Astrocytes are star-shaped brain cells that play an important role in maintaining the blood-brain barrier, supplying nutrients to nerve cells, and removing metabolic waste. They account for more than half of glial cells, the brain’s supporting cells that were previously thought to be nothing more than “glue” holding nerve cells together.
But this view has shifted dramatically in recent years, particularly for astrocytes. Astrocytes are now thought to play a big part in how the brain sends and receives signals. This is because their tendrils, like branches that spread out, connect nerve cells and blood vessels.
The protein Ezrin, among other important building blocks, is abundant in astrocyte tendrils. This implies that Ezrin is also important for astrocyte function during brain neuronal development. Although Ezrin has been extensively studied in vitro, there have been few in vivo studies on the role of this protein in astrocytes to date.
Now, a research team, under the direction of Prof. Helen Morrison of the Leibniz Institute on Aging—Fritz Lipmann Institute in Germany, has recently uncovered the function of Ezrin in brain development and how its absence can equip the brain to minimize damage after stress, such as a stroke.
Ezrin Functional Importance
Ezrin is mainly found in developing neurons in the developing brain and is also present in the adult brain in the peripheral astrocyte protrusions.
“But until now, there have been no comprehensive in vivo studies of its functional importance to the nervous system,”
Therefore, in vivo tests were performed on mice lacking the nervous system protein Ezrin.
The cerebral cortex was the main subject of the investigations. To learn more about how Ezrin functions in the developing brain and the adult brain, special focus was given to the astrocytes and their tendrils.
Signal Processing Changes
The mice’s completely normal development despite the absence of Ezrin initially surprised the researchers.
“Compared to the wild-type mice, they also showed no obvious deficits in learning or memory,”
said Dr. Stephan Schacke, who wrote his doctoral thesis on this topic.
It appears that as the brain grows, proteins that are structurally and functionally related to Ezrin take on its lost role and compensate for its loss. The modified mice only displayed different, slowed behaviour when exploring new environments, indicating modifications in neuronal signal processing.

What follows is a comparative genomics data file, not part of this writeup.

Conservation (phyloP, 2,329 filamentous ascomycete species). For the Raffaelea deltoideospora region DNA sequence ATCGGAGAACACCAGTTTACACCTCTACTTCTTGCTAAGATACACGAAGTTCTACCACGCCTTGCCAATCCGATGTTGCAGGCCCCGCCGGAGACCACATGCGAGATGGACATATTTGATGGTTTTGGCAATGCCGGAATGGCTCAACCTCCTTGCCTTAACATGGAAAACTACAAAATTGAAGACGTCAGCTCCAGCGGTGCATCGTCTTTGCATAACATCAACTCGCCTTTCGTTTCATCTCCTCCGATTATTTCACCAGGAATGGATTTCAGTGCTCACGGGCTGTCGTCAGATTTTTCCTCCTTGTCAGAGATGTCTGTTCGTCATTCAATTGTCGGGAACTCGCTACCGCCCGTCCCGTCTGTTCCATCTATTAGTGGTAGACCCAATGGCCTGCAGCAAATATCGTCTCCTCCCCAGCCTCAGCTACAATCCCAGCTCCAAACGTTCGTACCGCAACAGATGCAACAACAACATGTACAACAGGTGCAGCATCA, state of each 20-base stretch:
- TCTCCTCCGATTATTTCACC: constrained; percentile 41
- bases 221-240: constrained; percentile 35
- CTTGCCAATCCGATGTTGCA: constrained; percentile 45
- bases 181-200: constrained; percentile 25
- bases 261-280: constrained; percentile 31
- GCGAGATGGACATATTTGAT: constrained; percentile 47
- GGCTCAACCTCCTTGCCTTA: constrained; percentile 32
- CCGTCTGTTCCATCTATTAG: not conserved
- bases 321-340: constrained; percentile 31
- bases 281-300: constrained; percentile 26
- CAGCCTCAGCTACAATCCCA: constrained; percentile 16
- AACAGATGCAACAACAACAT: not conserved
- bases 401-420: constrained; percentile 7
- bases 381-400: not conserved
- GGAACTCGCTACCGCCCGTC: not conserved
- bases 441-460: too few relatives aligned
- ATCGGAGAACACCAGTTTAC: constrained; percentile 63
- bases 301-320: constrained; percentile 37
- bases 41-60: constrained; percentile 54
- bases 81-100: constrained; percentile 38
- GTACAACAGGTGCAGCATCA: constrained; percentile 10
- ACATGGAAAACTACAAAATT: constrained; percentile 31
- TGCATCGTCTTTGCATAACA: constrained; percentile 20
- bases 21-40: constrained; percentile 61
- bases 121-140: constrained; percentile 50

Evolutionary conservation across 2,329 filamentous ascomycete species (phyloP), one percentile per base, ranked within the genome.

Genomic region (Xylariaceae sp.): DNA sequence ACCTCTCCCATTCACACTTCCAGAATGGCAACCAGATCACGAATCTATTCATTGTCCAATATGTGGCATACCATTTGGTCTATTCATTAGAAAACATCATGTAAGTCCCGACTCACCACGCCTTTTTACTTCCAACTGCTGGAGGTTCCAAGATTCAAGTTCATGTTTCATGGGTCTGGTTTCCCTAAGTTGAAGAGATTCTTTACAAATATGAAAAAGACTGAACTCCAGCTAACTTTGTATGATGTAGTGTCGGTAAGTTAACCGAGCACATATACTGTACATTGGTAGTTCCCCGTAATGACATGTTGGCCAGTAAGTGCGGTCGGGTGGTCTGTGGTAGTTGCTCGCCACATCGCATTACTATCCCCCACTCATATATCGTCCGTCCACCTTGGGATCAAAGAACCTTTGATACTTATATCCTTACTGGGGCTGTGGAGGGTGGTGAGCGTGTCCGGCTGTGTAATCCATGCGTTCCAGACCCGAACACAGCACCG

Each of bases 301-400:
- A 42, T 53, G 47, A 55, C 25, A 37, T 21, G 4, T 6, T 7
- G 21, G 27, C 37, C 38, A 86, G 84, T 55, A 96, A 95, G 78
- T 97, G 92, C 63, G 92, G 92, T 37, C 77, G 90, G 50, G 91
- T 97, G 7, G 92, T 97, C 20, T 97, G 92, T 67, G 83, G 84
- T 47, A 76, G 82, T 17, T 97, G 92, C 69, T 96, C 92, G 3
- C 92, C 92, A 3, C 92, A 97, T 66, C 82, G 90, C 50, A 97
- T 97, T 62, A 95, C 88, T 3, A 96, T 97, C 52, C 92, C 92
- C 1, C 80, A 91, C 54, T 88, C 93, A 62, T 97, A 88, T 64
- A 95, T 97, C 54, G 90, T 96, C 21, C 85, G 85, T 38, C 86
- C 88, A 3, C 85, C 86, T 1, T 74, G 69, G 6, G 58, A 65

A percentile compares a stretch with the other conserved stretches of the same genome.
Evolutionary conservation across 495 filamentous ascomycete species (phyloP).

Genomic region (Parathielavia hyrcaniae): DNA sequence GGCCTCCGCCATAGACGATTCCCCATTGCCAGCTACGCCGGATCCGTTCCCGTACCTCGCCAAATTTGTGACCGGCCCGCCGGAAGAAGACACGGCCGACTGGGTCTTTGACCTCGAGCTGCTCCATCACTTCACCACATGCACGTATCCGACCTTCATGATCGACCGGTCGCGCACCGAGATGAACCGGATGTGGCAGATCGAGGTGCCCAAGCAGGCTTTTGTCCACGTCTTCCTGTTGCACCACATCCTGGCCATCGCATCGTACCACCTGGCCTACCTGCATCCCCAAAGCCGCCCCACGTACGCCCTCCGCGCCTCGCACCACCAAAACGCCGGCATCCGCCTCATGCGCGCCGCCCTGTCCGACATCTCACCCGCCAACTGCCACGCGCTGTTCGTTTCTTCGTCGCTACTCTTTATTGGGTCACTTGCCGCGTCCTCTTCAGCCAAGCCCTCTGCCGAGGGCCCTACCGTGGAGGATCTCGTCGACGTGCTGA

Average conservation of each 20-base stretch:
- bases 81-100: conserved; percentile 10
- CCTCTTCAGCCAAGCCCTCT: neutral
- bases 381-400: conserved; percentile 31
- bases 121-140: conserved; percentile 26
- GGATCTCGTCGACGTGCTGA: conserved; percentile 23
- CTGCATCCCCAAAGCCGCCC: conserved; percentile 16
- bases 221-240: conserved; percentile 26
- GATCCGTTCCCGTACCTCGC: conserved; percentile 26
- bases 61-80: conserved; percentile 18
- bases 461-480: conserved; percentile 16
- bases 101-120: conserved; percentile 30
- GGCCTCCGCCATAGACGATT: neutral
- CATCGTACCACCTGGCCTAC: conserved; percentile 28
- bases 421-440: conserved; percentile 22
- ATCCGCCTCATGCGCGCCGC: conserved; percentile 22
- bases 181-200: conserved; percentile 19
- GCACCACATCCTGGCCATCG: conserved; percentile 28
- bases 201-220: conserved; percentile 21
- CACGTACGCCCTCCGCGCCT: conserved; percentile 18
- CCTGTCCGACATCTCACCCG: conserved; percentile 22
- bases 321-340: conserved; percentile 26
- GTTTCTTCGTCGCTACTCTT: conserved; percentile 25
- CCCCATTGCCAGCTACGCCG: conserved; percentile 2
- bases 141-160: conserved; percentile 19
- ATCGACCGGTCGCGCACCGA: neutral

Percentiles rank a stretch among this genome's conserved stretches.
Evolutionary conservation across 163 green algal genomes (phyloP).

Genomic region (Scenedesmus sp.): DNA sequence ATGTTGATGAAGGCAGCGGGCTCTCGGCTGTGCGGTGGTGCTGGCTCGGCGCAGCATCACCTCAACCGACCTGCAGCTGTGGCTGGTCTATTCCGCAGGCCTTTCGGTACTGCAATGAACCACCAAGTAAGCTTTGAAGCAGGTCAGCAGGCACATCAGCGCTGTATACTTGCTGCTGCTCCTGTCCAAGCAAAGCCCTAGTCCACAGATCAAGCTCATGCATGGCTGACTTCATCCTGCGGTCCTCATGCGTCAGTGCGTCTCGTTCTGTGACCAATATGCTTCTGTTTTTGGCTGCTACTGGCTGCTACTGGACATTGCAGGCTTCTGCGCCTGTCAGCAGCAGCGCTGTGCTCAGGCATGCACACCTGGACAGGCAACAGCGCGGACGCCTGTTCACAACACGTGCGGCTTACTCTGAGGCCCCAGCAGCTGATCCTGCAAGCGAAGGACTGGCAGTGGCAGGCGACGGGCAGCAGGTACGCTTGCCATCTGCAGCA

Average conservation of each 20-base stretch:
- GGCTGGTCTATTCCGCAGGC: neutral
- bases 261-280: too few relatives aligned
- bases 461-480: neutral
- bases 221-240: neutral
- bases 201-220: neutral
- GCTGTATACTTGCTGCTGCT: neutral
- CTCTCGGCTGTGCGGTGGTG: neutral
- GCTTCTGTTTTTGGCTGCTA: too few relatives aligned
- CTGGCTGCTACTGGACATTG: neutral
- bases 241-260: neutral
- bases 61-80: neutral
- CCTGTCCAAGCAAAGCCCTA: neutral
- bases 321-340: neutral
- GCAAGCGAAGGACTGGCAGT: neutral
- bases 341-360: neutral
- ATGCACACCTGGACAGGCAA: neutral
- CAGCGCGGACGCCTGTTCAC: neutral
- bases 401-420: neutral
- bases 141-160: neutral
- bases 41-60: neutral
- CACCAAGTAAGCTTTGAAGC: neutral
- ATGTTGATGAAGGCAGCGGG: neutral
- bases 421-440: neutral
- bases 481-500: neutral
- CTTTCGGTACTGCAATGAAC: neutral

Proteome analyses and histological techniques were able to show that the absence of Ezrin affects crucial cell biological processes like glutamate metabolism. One of the most crucial excitatory neurotransmitters in the central nervous system, glutamate is essential for communicating signals between nerve cells.
The amount of glutamate released and the time until the neurotransmitter is reabsorbed, among other things, control the strength of signal transmission (and thus transmission ends). The protein GLAST, which is directly involved in glutamate reuptake, plays an important role in signal transmission.
In the absence of Ezrin, the amount of GLAST increases, which presumably speeds up glutamate reuptake. As a result, signal transmission is weakened as well as shortened. This could be one explanation for the modified mice’s slower exploratory behaviour.
Also, GFAP, a glial filament protein also found in astrocytes and responsible for their mechanical properties, motility, and cell shape is upregulated in the absence of Ezrin. Increased levels of GFAP indicate that astrocytes have changed morphologically and adopted a “reactive status,” which is also observed in brain damage or disease.
Neurotransmitter Toxicity Mitigation
Succeeding studies revealed that, when compared to wild-type mice, the changes in astrocytes caused by Ezrin deficiency better protect these mice from stress, such as ischemic stroke, in which the brain is no longer supplied with enough blood and oxygen due to a blocked artery.
“These mice can withstand a stroke much better than their wild-type relatives because, due to the upregulation of GLAST, they have already learned to mitigate the harmfulness and toxicity of neurotransmitters, especially glutamate, which can lead to stimulus overload and neuronal death if the dose is too high,”
explained Prof. Morrison.
The study not only provides the first significant insights into the importance of the Ezrin protein for astrocyte function in our bodies, but it also points to a possible way to improve therapeutic outcome after a stroke if neuronal excitotoxicity — the injury and death of neurons caused by excessive glutamate accumulation — can be efficiently prevented. This possibility will be investigated further.
- Schacke, S., Kirkpatrick, J., Stocksdale, A., Bauer, R., Hagel, C., Riecken, L. B., & Morrison, H. (2022). Ezrin deficiency triggers glial fibrillary acidic protein upregulation and a distinct reactive astrocyte phenotype. Glia, 70( 12), 2309– 2329.